Cryptography prior to the modern age was effectively synonymous with encryption, the conversion of information from a readable state to apparent nonsense. The originator of an encrypted message shared the decoding technique needed to recover the original information only with intended recipients, thereby precluding unwanted persons from doing the same. The cryptography literature often uses the name Alice ("A") for the sender, Bob ("B") for the intended recipient, and Eve ("eavesdropper") for the adversary. Since the development of rotor cipher machines in World War I and the advent of computers in World War II, the methods used to carry out cryptology have become increasingly complex and its application more widespread.
Modern cryptography is heavily based on mathematical theory and computer science practice; cryptographic algorithms are designed around computational hardness assumptions, making such algorithms hard to break in practice by any adversary. It is theoretically possible to break such a system, but it is infeasible to do so by any known practical means. These schemes are therefore termed computationally secure; theoretical advances, e.g., improvements in integer factorization algorithms, and faster computing technology require these solutions to be continually adapted. There exist information-theoretically secure schemes that probably cannot be broken even with unlimited computing power—an example is the one-time pad—but these schemes are more difficult to implement than the best theoretically breakable but computationally secure mechanisms.
The growth of cryptographic technology has raised a number of legal issues in the information age. Cryptography's potential for use as a tool for espionage and sedition has led many governments to classify it as a weapon and to limit or even prohibit its use and export. In some jurisdictions where the use of cryptography is legal, laws permit investigators to compel the disclosure of encryption keys for documents relevant to an investigation. Cryptography also plays a major role in digital rights management and copyright infringement of digital media.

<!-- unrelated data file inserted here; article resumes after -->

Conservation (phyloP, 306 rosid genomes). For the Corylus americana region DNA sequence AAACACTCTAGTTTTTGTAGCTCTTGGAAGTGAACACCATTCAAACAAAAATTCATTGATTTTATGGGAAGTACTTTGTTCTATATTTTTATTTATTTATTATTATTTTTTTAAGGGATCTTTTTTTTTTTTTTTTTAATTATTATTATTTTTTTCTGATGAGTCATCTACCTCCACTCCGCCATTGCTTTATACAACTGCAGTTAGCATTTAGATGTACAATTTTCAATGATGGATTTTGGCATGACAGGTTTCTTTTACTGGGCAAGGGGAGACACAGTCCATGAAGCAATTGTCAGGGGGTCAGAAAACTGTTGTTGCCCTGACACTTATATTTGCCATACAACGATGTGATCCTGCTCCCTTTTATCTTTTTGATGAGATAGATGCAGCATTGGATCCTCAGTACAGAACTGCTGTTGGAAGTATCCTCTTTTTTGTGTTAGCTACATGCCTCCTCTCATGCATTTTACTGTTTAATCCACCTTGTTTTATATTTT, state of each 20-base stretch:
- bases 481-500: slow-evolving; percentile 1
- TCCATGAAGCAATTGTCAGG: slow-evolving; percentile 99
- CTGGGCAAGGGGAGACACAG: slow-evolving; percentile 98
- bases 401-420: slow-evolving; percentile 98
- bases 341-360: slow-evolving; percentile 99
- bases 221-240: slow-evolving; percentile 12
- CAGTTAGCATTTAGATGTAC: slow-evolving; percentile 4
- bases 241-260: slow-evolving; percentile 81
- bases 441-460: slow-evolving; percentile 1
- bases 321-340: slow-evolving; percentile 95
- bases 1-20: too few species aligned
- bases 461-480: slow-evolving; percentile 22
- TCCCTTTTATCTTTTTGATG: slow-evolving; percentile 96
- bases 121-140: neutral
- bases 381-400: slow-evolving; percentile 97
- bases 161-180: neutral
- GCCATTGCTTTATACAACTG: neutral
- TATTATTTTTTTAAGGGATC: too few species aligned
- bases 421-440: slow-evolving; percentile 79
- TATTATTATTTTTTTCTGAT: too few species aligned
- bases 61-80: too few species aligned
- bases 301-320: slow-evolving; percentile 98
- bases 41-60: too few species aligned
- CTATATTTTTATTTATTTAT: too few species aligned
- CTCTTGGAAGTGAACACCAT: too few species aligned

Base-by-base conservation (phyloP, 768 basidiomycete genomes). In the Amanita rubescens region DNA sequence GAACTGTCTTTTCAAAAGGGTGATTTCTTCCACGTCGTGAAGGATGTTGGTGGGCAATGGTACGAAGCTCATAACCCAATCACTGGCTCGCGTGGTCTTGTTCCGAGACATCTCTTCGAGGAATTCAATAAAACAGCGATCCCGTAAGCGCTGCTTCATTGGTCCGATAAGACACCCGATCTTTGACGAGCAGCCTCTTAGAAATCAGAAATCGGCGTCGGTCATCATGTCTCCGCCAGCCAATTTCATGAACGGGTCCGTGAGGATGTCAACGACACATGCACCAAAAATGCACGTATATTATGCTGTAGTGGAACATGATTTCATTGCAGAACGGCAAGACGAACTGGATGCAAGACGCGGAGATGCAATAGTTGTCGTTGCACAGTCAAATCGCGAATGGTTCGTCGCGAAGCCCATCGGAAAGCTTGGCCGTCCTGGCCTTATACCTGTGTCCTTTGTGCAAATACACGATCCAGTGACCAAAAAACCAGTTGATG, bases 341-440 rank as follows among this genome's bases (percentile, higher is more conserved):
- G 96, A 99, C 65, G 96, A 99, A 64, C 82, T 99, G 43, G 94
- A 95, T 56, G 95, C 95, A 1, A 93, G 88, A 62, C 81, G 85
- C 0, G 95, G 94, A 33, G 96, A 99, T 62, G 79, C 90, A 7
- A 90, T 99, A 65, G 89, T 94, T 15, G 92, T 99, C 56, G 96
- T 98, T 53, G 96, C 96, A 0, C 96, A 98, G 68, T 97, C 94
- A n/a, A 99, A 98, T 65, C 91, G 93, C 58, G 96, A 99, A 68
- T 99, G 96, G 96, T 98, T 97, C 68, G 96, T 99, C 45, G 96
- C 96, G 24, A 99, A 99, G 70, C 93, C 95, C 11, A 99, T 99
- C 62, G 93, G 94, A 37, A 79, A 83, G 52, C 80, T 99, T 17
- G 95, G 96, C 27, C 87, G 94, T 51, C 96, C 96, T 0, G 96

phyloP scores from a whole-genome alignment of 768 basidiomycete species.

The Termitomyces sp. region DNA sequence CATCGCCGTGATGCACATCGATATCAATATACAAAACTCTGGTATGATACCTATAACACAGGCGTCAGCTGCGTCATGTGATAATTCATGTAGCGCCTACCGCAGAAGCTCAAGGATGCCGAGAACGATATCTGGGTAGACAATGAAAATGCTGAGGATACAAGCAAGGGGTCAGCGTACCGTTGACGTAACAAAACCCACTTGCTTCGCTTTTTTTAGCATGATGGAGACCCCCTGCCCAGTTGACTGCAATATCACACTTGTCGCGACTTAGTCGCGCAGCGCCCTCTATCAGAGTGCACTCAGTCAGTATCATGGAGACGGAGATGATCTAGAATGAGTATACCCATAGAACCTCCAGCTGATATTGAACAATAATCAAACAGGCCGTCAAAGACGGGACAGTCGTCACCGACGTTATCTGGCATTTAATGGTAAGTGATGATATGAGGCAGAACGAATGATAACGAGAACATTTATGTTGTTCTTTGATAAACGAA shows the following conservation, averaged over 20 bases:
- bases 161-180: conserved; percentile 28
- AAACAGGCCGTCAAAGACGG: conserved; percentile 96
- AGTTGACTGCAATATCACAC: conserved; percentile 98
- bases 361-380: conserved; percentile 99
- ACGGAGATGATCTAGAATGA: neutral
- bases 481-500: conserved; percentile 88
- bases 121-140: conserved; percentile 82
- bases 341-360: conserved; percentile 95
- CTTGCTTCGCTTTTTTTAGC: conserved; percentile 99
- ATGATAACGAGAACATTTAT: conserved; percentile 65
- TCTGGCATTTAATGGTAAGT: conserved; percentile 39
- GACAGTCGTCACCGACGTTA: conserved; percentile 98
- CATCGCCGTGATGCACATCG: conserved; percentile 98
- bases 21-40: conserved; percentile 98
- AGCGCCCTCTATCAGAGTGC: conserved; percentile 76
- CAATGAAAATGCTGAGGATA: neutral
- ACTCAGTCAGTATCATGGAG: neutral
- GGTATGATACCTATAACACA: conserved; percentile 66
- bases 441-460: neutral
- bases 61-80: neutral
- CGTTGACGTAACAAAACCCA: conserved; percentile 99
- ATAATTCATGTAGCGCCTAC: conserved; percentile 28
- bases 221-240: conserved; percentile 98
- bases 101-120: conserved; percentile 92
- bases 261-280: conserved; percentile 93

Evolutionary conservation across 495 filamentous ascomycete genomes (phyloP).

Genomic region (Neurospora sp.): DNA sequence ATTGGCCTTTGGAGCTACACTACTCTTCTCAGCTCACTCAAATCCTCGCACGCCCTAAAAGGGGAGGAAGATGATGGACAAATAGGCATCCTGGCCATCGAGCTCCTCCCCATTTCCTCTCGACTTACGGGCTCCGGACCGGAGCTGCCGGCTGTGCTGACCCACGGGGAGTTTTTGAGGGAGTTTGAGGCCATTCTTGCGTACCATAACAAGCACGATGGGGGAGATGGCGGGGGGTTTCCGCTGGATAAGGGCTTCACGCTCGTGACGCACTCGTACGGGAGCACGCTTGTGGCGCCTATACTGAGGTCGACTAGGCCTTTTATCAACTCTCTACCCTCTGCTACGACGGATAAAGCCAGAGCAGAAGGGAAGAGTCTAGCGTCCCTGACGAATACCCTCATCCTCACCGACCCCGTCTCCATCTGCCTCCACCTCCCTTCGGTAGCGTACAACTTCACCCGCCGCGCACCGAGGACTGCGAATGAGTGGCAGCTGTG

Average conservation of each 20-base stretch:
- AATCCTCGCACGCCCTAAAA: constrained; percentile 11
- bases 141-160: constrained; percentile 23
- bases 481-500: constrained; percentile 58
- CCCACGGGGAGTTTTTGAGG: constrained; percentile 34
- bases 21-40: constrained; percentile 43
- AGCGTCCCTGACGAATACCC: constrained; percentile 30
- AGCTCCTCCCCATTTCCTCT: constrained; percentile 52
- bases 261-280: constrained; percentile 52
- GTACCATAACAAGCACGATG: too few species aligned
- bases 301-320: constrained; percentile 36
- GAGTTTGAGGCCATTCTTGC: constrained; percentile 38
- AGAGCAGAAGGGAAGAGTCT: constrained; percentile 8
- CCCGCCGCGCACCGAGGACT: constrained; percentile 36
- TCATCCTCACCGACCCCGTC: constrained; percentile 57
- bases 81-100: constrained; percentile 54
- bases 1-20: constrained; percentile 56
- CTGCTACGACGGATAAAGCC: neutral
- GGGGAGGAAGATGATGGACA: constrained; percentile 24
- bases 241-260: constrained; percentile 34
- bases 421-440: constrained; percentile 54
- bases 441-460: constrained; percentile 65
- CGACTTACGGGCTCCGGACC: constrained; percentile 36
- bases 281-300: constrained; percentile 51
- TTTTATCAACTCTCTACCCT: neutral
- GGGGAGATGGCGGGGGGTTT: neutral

Until modern times, cryptography referred almost exclusively to encryption, which is the process of converting ordinary information (called plaintext) into unintelligible text (called ciphertext). Decryption is the reverse, in other words, moving from the unintelligible ciphertext back to plaintext. A cipher (or cypher) is a pair of algorithms that create the encryption and the reversing decryption. The detailed operation of a cipher is controlled both by the algorithm and in each instance by a "key". The key is a secret (ideally known only to the communicants), usually a short string of characters, which is needed to decrypt the ciphertext. Formally, a "cryptosystem" is the ordered list of elements of finite possible plaintexts, finite possible cyphertexts, finite possible keys, and the encryption and decryption algorithms which correspond to each key. Keys are important both formally and in actual practice, as ciphers without variable keys can be trivially broken with only the knowledge of the cipher used and are therefore useless (or even counter-productive) for most purposes. Historically, ciphers were often used directly for encryption or decryption without additional procedures such as authentication or integrity checks. There are two kinds of cryptosystems: symmetric and asymmetric. In symmetric systems the same key (the secret key) is used to encrypt and decrypt a message. Data manipulation in symmetric systems is faster than asymmetric systems as they generally use shorter key lengths. Asymmetric systems use a public key to encrypt a message and a private key to decrypt it. Use of asymmetric systems enhances the security of communication. Examples of asymmetric systems include RSA (Rivest-Shamir-Adleman), and ECC (Elliptic Curve Cryptography). Symmetric models include the commonly used AES (Advanced Encryption Standard) which replaced the older DES (Data Encryption Standard).